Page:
Literary awards are a universally popular means of judging books. But should we consider abandoning them? Logan Wamsley argues that “we need awards like the Booker more than ever.”
This year’s Man Booker Prize belongs to the young Ms. Eleanor Catton for her 832- page epic The Luminares, and unfortunately that means she inherits all the backlash that comes with it. “The prize is no longer relevant,” some say. “Are prizes necessary when we all live in the brave new frontier of consumer capitalism, where the people can decide for themselves what’s good or not?”
“Capitalism isn’t kind to the little guy, which is where awards come in”.
They’re absolutely right. But they only prove why we need awards like the Booker today more than ever. The capitalist world of dollars and cents is a cruel mistress indeed. As much as we like to think that quality art will always triumph over bureaucracy, the sad truth is that art, like everything else, is a slave to the system. For a writer to reveal their work to the world, they need a way to get the world’s undivided attention.
But capitalism isn’t kind to the little guy, which is where awards come in. The Man Booker Prize, like any other such award, actually increases consumer choice by allowing options to enter the public sphere that would go unnoticed otherwise. People usually spend their valuable time and money only on books they’ve heard of, and industry heavyweights are going to have far more resources to accomplish that than any noble starving artist.
“The Booker is designed merely to be a suggestion. No one is forcing you to agree, and certainly no one is forcing you to buy it.”
What so many fail to realize is that awards are not designed to discover the “book/film/album of the year.” That’s impossible; everyone will have an opinion, and the Booker judges would be the first to tell you that. The Booker is designed merely to be a suggestion of what that book of the year could be.
No one is forcing you to agree, and certainly no one is forcing you to buy it. In fact, whether the winning piece is considered good or not is irrelevant; what’s important is that the award starts a dialogue, which in turn spreads knowledge. There can be only one award recipient, but ultimately we all benefit.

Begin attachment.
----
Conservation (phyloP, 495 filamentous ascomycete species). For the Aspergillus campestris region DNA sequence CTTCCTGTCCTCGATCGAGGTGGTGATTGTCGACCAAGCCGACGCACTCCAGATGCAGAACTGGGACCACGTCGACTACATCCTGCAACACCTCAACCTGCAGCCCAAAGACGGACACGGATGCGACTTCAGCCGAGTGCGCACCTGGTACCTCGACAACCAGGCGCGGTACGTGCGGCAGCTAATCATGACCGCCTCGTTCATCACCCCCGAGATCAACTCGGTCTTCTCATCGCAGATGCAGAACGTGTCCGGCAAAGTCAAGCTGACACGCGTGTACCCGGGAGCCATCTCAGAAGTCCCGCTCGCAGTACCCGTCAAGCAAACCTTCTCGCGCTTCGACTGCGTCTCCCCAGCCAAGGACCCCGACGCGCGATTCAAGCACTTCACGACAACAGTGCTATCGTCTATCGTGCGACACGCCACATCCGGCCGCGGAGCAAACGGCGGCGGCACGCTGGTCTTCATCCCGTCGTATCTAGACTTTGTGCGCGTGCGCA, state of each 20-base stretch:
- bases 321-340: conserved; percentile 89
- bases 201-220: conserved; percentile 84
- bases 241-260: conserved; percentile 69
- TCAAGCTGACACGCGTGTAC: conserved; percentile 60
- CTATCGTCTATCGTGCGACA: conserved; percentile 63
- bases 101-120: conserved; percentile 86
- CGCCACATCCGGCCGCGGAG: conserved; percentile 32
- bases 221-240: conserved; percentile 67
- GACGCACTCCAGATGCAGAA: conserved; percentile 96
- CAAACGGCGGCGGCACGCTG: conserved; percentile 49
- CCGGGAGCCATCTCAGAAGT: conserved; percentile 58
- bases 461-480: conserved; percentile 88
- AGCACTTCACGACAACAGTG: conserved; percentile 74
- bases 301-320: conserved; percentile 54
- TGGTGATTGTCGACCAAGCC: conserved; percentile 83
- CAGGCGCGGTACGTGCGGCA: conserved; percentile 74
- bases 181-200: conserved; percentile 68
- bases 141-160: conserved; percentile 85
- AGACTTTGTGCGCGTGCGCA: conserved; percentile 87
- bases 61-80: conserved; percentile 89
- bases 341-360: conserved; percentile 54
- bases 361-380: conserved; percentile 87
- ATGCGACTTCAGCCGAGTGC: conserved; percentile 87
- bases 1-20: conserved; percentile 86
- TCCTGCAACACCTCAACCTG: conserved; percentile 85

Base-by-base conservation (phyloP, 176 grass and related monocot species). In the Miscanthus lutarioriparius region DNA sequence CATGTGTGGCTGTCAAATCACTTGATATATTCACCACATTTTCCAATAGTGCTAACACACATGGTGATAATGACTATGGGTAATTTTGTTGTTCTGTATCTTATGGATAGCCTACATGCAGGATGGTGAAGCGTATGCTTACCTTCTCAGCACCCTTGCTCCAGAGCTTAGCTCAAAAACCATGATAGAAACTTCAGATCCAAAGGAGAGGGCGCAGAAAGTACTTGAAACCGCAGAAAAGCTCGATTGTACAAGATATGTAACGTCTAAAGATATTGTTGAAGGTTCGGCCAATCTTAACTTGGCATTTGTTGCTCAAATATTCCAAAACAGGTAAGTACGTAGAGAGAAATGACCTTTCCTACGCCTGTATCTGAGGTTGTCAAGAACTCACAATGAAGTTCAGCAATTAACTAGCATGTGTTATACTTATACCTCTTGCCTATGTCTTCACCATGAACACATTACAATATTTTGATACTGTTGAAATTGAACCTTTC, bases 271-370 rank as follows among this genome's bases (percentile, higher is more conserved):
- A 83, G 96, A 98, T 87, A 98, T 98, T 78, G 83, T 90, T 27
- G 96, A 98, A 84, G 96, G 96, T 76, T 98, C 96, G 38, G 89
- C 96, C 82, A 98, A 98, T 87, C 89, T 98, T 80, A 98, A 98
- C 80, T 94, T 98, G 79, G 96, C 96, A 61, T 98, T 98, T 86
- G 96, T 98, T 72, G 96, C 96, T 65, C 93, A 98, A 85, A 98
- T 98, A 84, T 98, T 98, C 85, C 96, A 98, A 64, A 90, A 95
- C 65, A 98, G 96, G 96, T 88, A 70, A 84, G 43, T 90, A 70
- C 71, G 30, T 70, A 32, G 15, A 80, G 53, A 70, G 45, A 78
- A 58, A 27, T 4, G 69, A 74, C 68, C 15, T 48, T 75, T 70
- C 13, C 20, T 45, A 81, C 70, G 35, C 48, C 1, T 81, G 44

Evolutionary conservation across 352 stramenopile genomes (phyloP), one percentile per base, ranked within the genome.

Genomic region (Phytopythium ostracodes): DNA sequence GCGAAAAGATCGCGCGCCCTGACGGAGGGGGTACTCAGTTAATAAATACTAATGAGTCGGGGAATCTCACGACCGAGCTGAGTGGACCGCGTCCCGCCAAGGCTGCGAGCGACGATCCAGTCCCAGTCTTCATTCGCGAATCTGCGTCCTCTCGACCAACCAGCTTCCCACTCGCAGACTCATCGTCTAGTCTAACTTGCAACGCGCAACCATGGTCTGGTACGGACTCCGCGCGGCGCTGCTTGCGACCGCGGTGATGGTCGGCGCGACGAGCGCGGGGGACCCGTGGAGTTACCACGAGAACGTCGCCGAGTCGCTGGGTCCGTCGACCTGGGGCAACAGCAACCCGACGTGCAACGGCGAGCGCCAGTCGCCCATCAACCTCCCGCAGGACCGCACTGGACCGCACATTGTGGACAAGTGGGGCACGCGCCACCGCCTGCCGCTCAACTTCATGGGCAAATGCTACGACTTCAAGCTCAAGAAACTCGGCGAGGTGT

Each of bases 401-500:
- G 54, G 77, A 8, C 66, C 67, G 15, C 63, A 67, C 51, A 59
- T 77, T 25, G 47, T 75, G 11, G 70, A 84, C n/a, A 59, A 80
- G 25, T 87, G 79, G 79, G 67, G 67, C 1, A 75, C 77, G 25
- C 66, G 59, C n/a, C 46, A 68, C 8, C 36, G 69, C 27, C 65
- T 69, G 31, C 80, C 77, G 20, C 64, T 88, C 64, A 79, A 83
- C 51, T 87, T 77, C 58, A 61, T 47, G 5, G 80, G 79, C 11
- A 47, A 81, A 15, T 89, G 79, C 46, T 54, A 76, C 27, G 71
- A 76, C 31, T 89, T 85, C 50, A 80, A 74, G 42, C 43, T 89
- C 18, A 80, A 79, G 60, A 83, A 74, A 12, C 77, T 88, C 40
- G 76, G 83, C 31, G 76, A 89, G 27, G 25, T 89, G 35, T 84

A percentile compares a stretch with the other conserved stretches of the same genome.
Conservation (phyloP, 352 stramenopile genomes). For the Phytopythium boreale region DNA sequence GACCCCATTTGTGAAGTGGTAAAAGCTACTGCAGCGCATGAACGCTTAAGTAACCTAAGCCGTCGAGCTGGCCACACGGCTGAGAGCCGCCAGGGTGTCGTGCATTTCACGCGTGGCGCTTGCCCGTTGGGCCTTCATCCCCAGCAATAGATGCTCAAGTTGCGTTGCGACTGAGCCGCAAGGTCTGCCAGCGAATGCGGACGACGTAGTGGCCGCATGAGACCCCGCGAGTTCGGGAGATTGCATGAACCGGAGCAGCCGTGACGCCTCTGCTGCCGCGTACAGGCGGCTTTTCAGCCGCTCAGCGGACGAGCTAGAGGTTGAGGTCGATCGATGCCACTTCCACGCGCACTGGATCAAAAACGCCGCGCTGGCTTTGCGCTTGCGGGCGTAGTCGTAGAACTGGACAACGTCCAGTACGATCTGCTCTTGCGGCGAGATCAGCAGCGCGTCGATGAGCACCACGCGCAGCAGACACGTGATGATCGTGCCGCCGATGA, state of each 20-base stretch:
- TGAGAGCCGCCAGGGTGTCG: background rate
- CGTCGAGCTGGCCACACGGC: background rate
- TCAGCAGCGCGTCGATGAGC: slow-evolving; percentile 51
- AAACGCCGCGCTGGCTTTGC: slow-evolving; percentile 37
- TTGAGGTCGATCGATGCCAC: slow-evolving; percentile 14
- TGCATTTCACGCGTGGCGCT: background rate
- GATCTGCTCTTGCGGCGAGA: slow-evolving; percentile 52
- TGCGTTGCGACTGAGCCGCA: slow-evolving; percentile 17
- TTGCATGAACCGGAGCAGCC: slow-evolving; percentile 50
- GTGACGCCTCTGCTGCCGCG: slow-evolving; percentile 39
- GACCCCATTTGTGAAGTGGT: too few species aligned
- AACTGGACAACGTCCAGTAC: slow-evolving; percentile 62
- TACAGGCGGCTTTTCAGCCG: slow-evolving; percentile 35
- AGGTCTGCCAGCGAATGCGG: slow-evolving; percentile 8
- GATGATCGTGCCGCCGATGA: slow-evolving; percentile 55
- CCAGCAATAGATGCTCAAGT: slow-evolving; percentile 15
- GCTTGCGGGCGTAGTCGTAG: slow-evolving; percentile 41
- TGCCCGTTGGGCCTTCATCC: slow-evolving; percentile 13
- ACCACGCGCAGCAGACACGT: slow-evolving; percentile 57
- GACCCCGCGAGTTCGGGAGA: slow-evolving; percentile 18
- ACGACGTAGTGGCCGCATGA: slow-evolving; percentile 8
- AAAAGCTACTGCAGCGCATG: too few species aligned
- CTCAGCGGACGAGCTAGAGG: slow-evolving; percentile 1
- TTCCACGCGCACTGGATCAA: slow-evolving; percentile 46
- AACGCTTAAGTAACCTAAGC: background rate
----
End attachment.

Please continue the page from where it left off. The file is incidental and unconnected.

Talia Samuelson argues that literary awards are artificial, condescending and unnecessary.
It seems that literary awards, among them the Man Booker, ooze artificiality. They paste fluorescent stickers on the winner’s cover, which then, having embedded themselves in the public conscious, proceed to mould the book charts. It’s contrived, not to mention unnecessary. Books have historically had an array of hurdles to clear before they’re permitted a flirtation with success. Publishers, critics and a cynical public already purport to filter the wheat from the chaff, so why do we need the book prize?
“Literary awards, among them the Man Booker, ooze artificiality”
There’s definitely an element of condescension- apparently we require the ‘literary direction’ of intellectually superior individuals with a host of post-nominal letters to flaunt. This year, the Man Booker judging panel was entirely white and all ex-Oxbridge. So for Ion Trewin, of the Booker Prize Foundation, to champion its “common man” approach, is rather amusing. These people are far from the “common man,” having no doubt enjoyed privilege unimaginable to the best of us. Why should they judge books on behalf of the general reading public, when they all issue from the Olympus of academia?
“the appreciation of good literature is now secondary to the money-making schemes of the sponsor.”
That literary awards are losing focus, and thus their authority, is hinted at by some frankly incongruous sponsorships. Bailey’s, for example, shares little with the women’s fiction prize that it sponsors. With a sponsorship repertoire including Desperate Housewives, such an association for any winner will surely demean their work in the eyes of the public. It appears the appreciation of good literature is now secondary to the money-making schemes of the sponsor.
It’s possible, that like books themselves, the lifespan of the book prize is finite. The conventional bound book with its crisp white sheets and *AWARD-WINNING* sticker is losing its allure as we witness the rise of the ebook. We won’t need to heed the subjective views of judges- we’ll be able to download a host of samples in seconds and judge for ourselves. Only then will we be freed from the direction of the book prize.
But what did you think?
51% of students said they are more likely to buy a book that has won a prize.
57% of students said they found book prizes helpful.
only 6% of students knew what types of book the booker prize is promoting.
only 16% of students knew who had won the Booker Prize this year.
Logan Walmsley and Talia Samuelson